Should she have chemotherapy and whole brain radiation, or would that worsen her memory lapses, the patient and family wondered?
One result stood out when Dale ordered a geriatric assessment: This older woman wasn’t cognitively impaired, she was psychologically distressed.
“She wasn’t eating, she wasn’t interacting with other people, she appeared not to want treatment, but all this was due to depression,” Dale recalled. With counseling, the patient decided to undergo chemotherapy and radiation treatment, which he called “remarkably successful.”
Just as genetic tests are being used to personalize care for older cancer patients, geriatric assessments can be employed for this purpose—at considerably less expense, said Dr. Supriya Gupta Mohile, editor-in-chief of the Journal of Geriatric Oncology and director of geriatric oncology at the James Wilmot Cancer Institute at the University of Rochester.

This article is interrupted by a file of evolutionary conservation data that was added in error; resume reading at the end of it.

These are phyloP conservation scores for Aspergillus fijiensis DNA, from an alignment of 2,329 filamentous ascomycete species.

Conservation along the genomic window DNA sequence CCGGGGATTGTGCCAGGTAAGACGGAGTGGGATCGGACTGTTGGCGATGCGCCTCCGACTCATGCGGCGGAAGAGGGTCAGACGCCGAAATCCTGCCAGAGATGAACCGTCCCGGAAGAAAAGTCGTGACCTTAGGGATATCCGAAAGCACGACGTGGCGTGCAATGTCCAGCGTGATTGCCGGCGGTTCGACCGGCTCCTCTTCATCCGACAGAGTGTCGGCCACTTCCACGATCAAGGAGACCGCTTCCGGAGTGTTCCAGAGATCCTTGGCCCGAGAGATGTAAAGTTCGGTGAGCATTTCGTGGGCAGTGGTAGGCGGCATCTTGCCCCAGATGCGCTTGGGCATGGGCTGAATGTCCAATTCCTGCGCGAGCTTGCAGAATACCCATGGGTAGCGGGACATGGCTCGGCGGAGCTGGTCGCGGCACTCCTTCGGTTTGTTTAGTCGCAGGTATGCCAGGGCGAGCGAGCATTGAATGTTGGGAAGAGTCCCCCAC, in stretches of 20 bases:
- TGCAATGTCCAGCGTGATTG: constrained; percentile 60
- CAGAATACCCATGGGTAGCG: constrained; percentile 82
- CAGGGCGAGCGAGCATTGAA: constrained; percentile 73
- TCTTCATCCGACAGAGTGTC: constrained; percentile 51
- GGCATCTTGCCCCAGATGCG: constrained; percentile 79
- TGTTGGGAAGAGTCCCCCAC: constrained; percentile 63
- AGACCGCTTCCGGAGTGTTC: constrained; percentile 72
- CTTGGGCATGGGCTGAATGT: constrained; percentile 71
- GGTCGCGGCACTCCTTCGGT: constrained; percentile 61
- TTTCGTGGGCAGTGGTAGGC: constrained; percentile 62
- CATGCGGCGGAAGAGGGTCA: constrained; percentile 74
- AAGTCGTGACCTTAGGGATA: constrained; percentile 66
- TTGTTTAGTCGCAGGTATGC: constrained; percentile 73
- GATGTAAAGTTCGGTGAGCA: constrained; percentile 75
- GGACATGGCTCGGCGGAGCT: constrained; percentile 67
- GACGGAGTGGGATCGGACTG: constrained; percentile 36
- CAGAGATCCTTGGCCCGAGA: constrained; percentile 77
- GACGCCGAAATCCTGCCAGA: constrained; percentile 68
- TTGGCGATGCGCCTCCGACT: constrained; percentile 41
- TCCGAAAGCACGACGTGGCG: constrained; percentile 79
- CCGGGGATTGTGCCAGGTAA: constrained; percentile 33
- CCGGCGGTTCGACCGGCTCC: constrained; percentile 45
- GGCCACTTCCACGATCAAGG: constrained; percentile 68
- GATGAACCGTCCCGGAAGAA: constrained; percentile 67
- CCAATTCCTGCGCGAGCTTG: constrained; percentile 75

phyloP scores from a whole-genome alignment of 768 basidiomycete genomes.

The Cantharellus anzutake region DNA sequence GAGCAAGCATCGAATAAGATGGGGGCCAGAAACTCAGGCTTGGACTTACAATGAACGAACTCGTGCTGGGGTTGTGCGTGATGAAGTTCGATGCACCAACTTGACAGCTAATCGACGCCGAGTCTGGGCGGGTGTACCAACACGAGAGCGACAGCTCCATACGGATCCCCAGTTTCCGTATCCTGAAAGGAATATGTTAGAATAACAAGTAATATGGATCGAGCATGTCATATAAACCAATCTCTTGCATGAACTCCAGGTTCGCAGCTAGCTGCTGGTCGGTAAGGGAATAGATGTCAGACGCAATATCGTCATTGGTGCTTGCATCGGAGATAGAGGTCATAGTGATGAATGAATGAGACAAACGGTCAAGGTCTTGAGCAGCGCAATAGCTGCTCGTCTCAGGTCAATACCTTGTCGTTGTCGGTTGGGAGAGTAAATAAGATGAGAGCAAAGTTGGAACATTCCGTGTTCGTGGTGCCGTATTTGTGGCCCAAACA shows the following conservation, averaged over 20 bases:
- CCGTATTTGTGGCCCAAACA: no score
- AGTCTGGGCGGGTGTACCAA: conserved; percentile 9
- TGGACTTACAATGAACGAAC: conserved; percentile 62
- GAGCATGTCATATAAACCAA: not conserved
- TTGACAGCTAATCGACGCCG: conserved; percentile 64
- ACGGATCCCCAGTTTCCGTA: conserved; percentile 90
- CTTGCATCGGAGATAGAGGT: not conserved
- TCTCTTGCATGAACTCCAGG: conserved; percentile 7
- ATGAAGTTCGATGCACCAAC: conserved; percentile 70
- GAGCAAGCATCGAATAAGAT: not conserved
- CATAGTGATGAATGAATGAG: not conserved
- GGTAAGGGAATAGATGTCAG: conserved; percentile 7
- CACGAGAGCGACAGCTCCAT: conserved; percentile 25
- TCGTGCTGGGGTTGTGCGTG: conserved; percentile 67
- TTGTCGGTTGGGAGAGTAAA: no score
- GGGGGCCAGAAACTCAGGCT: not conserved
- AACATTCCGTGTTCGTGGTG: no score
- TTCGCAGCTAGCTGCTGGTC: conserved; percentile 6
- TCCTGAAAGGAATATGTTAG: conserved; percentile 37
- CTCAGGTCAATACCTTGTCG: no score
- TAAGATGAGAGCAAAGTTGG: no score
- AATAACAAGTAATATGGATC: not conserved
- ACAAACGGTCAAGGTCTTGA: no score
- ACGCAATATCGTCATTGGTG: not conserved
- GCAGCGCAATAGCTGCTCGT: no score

She tells of a 78-year-old man with invasive bladder cancer who came in for a consultation.
From the medical chart, she learned the patient had hypertension, diabetes and depression, all reasonably well-controlled. From a geriatric assessment, she discovered that he lived alone, had cognitive impairment, relied on his daughter to deliver meals and was at high risk of falling.
“The patient and his daughter were worried about his safety at home, his cognition getting worse, and fatigue and how that might affect his ability to function,” Mohile said. “His goal was to stay independent, at home, and not be hospitalized or go to rehabilitation.”
The standard of care for this condition was three to four months of chemotherapy before surgery, but Mohile recommended that the older patient skip chemotherapy and have surgery immediately after reviewing the geriatric assessment with her patient and his family.
Every older patient considering chemotherapy should request an evaluation of this kind, even if your physician doesn’t offer it, said Dr. Heidi Klepin, associate professor of hematology and oncology at Wake Forest School of Medicine in North Carolina.
“Ask for your doctor to consider your ability to do the things you most care about doing and for care to be individualized to your unique circumstances,” said Klepin.
Judith Graham is a writer for Kaiser Health News, which originally published this article. KHN’s coverage of these topics is supported by John A. Hartford Foundation, Gordon and Betty Moore Foundation, and The SCAN Foundation.